whoever wrote this line needs to receive a medal
I will reblog this until my fingers bleed
Seth Myers wrote that line, that’s why he’s smiling.
don’t be soft, let the world know you exist // 5-26-14 // 9:01AM (via restrictedthoughts)
OH MY GOD FUCKIN YES PREAAAACH THIS IS SO FUCKIN RIGHT
Are you fucking kidding me? Like, no, Shakespeare wouldn’t tweet a sonnet cause 140 characters is a bit short for that. Wrong medium. But you know what he would have? A very active twitter FULL OF DICK PUNS AND YOUR MOM JOKES okay. (And probably also a blog for the sonnets and longer works, that cross-posts links to twitter anyway.)
Get out of here with that pretentious anti-technology bullshit.
He’d rock the fuck out of memes. Don’t deny it.
Exit, pursued by a doge.
much run wow
I don’t understand people who try to make Shakespeare into a pretentious thing cause he was basically an uneducated dick-joke making dude for the common masses. His historical plays are straight up fanfiction. There’s a scene in Macbeth where two guards are having a conversation as a dude pees on a wall. Get out of here with your Shakespeare snobbery.
Is @Dril the new shakespeare?
That’s for history to decide.
They try to make Shakespeare pretentious because classism.
The fact of the matter is that, while Shakespeare was indeed all about the dick jokes, there’s some brilliant poetry wrapped up in those dick jokes, and that simply could not stand. Many academics seriously believe that Shakespeare couldn’t possibly have been the true author of his works, advancing various theories that those works had really been written by this or that upper-class twit, who’d simply permitted Shakespeare to take credit. To quote from the relevant Wikipedia article:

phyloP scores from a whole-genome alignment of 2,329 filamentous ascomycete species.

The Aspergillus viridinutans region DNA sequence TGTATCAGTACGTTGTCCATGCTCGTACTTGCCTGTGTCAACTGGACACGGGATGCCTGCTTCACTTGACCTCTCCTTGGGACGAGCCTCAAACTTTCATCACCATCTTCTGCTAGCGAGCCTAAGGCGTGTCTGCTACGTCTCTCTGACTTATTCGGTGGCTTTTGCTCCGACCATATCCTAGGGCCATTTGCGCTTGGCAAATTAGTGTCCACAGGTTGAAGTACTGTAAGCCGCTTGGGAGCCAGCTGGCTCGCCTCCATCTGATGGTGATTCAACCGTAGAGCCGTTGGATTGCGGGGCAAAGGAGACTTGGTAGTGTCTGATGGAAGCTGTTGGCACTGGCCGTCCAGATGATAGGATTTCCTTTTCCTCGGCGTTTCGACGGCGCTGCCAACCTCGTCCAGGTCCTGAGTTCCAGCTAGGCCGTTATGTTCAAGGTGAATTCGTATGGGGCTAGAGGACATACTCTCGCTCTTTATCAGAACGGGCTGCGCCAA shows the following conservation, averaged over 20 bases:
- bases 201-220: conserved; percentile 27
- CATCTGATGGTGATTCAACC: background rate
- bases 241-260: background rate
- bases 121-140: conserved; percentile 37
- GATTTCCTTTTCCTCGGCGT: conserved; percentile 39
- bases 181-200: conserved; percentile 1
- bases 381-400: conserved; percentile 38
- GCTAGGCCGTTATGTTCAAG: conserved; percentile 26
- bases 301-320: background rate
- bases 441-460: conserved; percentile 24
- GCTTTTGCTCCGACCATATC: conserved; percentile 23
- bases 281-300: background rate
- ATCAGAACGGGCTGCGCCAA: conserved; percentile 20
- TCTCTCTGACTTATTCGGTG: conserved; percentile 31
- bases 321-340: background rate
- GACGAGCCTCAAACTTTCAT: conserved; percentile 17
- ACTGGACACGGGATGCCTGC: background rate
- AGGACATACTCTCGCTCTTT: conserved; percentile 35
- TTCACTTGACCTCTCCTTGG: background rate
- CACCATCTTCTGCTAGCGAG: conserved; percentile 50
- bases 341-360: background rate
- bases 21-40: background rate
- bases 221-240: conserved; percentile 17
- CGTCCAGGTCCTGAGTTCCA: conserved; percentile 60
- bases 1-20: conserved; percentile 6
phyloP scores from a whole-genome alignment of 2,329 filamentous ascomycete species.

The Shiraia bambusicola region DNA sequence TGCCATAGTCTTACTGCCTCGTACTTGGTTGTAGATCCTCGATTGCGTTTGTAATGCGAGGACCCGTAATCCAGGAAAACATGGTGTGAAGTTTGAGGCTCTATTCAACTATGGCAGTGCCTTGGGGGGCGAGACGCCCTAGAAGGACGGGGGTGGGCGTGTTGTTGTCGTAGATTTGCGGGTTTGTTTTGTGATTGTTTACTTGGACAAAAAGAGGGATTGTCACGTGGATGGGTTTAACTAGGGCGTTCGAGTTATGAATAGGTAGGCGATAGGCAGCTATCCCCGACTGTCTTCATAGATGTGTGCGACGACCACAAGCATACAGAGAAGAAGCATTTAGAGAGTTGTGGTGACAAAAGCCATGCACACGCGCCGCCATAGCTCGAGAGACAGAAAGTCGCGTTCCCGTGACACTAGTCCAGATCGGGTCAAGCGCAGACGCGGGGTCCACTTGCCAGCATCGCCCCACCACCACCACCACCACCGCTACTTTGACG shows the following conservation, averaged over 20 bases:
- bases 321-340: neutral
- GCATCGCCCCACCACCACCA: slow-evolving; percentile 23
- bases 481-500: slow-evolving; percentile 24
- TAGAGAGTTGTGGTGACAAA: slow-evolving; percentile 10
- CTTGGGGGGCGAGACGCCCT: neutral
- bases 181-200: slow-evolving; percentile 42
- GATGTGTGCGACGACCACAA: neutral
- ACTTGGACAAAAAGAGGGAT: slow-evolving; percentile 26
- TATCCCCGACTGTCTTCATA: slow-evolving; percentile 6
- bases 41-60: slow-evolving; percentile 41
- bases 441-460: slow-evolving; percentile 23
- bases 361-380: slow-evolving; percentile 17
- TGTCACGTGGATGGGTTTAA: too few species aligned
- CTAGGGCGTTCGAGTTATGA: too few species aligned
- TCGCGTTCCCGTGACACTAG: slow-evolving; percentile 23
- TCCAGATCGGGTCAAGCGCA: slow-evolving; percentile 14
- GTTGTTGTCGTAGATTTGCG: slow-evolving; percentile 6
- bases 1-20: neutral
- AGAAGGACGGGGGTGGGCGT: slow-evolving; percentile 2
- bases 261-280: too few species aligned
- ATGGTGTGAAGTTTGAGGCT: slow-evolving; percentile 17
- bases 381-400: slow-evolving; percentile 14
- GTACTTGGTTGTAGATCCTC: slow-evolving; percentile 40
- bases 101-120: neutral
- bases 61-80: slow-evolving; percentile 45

Shakespeare’s authorship was first questioned in the middle of the 19th century, when adulation of Shakespeare as the greatest writer of all time had become widespread. Shakespeare’s biography, particularly his humble origins and obscure life, seemed incompatible with his poetic eminence and his reputation for genius, arousing suspicion that Shakespeare might not have written the works attributed to him.
"Humble origins" is, of course, a code-phrase for "not of noble birth" - the whole thing is tied up in the notion that commoners are inherently intellectually and morally inferior.
The Shakespeare authorship question has latterly fallen out of fashion, so we’ve basically switched to plan B: simply ignore the facts of Shakespeare’s life and work, and pretend that he was the paragon of conservative upper-class virtue that classist sentiment demands.